HideShow resource information


Each time an unstable nucleus decays and emits radiation, that means one more radioactive nucleus isn't there to decay later. As more unstable nuclei decay, the radioactivity of the source as a whole decrease - so the older a radioactive source is, the less radiation it emits. 


A short half life means the activity falls quickly, because lots of the nuclei decay in a short time.

A long half life means the activity falls more slowly because most of the nuclei don't decay for a long time. 

1 of 5

Ionising Radiation

X Rays and Gamma Rays can transfer energy to the electrons. The electrons then have enough energy to escape from the atom, ionising it and leaving it positively charged. 

Beta Particles can remove electrons from atoms or molecules they collide with, leaving them positively charged. A beta particle can also stick to an atom, ionising it and making it negatively charged. 

Alpha Particles can remove electrons from atoms and molecules they pass by or hit, making them positive. Alpha  are good ionisers because:

  • Theyre relatively large - easy for them to collide with atoms or molecules
  • Theyre highly charged - so they can easily remove electrons from the atoms they pass or collide with. 

Lower doses of ionising radition tend to cause minor damage withouth killing the cell. This can give rise to mutant cells which divide uncontrollably - cancer. Higher doses tend to kill cells completely, which causes radiation sickness if a lot of cells all get blasted at once. 

2 of 5

Ionising Radiation

OUTSIDE the body, beta and gamma sources are the most dangerous - can still get inside to the delicate organs as they can pass through skin - alpha cannot penetrate the skin. 

INSIDE the body, an alpha source is the most dangerous because they do all their damage in a very localised area. 

X rays and Gamma rays are both high frequency, short wavelength electromagnetic waves. They have similar wavelengths and similar properties but are made in different ways:

  • Gamma rays are released from some unstable atomic nuclei when they decay. Nuclear decay is completely random, so theres no way to control when they're released. 
  • X rays can be produced by firing high-speed electrons at a heavy metal like tungsten. These are much easier to control than gamma rays.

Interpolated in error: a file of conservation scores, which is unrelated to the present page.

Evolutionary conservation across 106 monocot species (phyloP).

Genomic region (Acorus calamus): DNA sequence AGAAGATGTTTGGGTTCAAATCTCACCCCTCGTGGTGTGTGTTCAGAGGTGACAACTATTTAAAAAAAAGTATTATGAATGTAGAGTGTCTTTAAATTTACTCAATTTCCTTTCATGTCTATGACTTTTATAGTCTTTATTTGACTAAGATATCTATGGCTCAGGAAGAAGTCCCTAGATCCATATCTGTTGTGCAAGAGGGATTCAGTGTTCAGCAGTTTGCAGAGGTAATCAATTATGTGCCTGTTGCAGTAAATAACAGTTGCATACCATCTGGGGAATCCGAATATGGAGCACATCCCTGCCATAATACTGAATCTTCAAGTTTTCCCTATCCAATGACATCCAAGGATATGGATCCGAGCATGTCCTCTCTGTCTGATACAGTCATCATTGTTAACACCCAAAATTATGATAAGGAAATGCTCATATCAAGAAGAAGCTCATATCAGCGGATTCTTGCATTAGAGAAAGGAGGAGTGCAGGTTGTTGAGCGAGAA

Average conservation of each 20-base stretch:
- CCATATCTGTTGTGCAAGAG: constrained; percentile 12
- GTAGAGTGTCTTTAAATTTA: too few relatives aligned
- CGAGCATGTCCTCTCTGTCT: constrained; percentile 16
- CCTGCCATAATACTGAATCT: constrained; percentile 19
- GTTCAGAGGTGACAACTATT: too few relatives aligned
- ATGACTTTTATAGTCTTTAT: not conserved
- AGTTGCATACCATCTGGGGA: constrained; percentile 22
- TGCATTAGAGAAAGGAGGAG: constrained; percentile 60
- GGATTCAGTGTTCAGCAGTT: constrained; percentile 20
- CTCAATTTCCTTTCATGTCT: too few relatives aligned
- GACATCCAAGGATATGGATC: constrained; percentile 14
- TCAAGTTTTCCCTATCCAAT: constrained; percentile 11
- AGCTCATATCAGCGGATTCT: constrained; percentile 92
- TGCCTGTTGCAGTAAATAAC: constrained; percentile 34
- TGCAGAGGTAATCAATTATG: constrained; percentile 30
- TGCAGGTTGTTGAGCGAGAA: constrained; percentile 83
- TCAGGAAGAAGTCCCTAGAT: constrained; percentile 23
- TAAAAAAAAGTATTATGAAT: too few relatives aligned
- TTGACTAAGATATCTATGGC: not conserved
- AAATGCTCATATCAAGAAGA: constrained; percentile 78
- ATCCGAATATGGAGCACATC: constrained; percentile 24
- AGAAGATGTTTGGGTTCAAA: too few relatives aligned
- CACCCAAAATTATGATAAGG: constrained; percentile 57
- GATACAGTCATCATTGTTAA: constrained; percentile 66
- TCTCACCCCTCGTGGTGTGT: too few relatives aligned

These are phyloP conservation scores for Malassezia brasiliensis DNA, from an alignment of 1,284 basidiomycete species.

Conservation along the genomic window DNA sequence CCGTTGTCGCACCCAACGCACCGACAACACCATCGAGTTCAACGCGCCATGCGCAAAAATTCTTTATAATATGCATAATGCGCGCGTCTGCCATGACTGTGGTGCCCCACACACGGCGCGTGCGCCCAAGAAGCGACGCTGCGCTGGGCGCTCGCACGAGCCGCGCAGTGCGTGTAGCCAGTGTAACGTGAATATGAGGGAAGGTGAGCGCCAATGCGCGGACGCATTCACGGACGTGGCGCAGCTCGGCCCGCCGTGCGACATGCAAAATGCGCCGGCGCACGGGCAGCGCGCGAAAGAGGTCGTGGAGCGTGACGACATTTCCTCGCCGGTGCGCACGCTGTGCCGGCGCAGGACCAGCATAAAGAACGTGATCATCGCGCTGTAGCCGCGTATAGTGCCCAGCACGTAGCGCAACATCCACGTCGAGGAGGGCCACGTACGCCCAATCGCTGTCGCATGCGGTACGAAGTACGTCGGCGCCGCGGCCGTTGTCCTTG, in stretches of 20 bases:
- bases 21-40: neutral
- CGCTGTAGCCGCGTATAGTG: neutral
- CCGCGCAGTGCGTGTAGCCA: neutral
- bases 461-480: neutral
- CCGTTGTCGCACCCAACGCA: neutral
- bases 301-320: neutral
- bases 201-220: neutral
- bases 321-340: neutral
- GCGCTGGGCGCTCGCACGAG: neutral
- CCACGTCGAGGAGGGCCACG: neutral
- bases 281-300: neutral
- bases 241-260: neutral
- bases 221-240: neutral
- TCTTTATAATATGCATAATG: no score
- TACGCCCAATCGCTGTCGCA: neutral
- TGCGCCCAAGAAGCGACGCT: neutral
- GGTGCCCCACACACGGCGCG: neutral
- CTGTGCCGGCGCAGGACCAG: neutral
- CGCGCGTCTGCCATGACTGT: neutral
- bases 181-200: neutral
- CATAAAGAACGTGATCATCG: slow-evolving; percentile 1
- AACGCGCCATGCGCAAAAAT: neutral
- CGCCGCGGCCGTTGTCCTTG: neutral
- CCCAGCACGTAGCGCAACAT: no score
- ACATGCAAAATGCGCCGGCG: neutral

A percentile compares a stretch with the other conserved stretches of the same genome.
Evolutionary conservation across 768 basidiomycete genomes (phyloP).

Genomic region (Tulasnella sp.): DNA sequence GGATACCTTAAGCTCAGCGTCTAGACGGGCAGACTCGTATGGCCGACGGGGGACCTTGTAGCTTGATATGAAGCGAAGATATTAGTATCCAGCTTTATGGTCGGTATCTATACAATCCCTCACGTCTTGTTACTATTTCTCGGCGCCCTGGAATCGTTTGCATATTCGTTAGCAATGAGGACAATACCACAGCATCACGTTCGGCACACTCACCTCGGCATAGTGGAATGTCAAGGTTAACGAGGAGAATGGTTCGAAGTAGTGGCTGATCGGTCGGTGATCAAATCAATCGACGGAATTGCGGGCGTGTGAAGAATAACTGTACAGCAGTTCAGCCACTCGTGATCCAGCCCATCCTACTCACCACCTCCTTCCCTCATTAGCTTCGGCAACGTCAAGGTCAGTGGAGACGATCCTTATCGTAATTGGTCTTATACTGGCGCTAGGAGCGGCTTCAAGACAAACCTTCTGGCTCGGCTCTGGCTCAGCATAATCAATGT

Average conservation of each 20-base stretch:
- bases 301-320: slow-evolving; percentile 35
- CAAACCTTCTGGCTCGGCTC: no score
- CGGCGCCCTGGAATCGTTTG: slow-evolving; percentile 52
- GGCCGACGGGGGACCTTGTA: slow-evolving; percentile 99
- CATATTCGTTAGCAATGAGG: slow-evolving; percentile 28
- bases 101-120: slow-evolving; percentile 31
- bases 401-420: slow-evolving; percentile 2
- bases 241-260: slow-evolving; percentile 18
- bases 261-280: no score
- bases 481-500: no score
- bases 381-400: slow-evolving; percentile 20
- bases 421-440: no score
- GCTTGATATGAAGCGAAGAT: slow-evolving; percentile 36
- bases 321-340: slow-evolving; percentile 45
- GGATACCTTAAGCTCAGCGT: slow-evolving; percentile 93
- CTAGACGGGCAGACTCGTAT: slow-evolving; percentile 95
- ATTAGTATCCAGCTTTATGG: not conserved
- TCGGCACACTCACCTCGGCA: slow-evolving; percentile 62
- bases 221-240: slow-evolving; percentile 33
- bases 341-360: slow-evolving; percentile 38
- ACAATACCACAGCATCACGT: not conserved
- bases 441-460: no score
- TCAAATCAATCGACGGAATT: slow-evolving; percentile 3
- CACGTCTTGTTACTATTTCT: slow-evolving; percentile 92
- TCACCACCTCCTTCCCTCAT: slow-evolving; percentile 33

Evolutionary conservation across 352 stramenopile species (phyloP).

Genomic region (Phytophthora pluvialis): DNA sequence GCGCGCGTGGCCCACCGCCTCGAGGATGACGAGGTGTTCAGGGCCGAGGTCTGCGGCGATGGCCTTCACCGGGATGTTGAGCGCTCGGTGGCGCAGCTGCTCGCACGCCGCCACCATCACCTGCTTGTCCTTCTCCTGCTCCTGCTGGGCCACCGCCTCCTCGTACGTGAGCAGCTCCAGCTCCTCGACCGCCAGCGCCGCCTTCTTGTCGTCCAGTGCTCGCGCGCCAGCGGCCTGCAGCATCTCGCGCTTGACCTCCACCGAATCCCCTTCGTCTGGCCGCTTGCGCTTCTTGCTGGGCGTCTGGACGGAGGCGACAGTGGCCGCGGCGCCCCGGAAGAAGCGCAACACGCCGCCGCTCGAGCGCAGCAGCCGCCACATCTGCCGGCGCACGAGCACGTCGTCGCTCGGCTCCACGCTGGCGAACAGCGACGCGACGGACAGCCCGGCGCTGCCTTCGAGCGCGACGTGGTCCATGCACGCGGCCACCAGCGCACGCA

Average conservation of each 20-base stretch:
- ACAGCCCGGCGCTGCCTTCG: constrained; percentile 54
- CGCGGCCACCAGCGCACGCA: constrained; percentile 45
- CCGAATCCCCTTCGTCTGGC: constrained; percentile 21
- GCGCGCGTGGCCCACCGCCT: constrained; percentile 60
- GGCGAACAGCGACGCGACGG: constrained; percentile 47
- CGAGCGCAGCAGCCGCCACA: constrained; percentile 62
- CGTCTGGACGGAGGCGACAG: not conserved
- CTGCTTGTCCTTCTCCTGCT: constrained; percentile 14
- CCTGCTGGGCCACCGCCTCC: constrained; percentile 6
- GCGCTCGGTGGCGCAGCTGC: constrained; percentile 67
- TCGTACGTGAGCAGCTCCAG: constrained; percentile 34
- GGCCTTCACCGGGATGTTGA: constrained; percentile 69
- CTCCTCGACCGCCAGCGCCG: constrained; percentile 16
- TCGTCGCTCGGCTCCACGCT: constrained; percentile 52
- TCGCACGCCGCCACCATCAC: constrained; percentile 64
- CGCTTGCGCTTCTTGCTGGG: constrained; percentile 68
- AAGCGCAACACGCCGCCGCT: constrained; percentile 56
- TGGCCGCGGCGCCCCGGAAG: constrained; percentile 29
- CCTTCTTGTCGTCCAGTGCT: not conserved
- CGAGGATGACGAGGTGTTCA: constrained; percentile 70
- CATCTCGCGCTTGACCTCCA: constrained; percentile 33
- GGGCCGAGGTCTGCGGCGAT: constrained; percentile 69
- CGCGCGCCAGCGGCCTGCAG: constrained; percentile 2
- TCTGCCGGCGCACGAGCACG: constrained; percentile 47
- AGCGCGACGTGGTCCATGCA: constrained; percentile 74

X rays pass easily through flesh but not so easily through thicker and denser materials like bones or metal. 

The thicker/denser the material, the more X ray thats absorbed. So it is the varying amount of radiation that is absorbed that makes an x ray image.

3 of 5

Medical Uses of Radiation

Gamma rays can be used in radiotherapy- directed carefully and at just the right dosage so as to kill the cancer cells withouth damaging too many normal cells. To treat cancer:

  • The gamma rays are focused on the tumour using a wide beam
  • This beam is rotated round the patient with the tumour at the centre
  • This minimises the exposure of normal cells to radiation, and so reduces the chances of damaging the rest of the body. 

Tracers - certain radioactive isotopses that emit gamma(and sometimes beta). Should have a short half life so that the radioactivity inside the person disappears quickly and can be injected, drunk, eaten or ingested. They are allowed to spread through the body and their progress can be followed using a radiation detector. e.g. Iodine-123 absorbed by the thyroid gland. All isotopes which are taken into the body must be gamma or beta as they are able to pass out of the body and be detected.

Sterilisation - Medical instruments can be sterilised by exposing them to a high dose of gamma rays which will kill all microbes. ADV - heat sensitive and plastic instruments can be totally sterilised without damaging them. 

4 of 5

Uses of Radiation and Background Radiation

Tracers - Radioactive isotopes can be used to track the movement of waste materials, find the route of the underground pipe systems or detect leaks or blockages in pipes. To check a pipe, squirt the radioactive isotope in,go along the outside with a detector- radioactivity reduces or stops after a certain point, there must be a leak or a blockage.The isotope must be a gamma emitter - radiation can be detected through metal or earth-have a short half life

Smoke Detectors - A weak alpha radioactive source is placed in the detector, close to two electrodes.- causes ionisation of the air particles which allows a current to flow. If there is a fire, then smoke particles are hit by the alpha particles instead.This causes less ionisation of the air particles- current is reduced causing alarm to sound. 

Background radiation we recieve comes from:

  • (51% radon gas, 12% food, 12% Medical X-rays, 1% Nucleur Industry, 14% Rocks and building materials, 10% cosmic rays):
  • radioactivity of naturally occurring unstable isotopes - a large proportion comes from these natural sources. 
  • Radiation from space (cosmic rays) which come from the Sun & Radiation from human activity - small proportion.
  • The amount of background radiation can depend on where you are and your job.
5 of 5


No comments have yet been made

Similar Physics resources:

See all Physics resources »See all Radioactivity resources »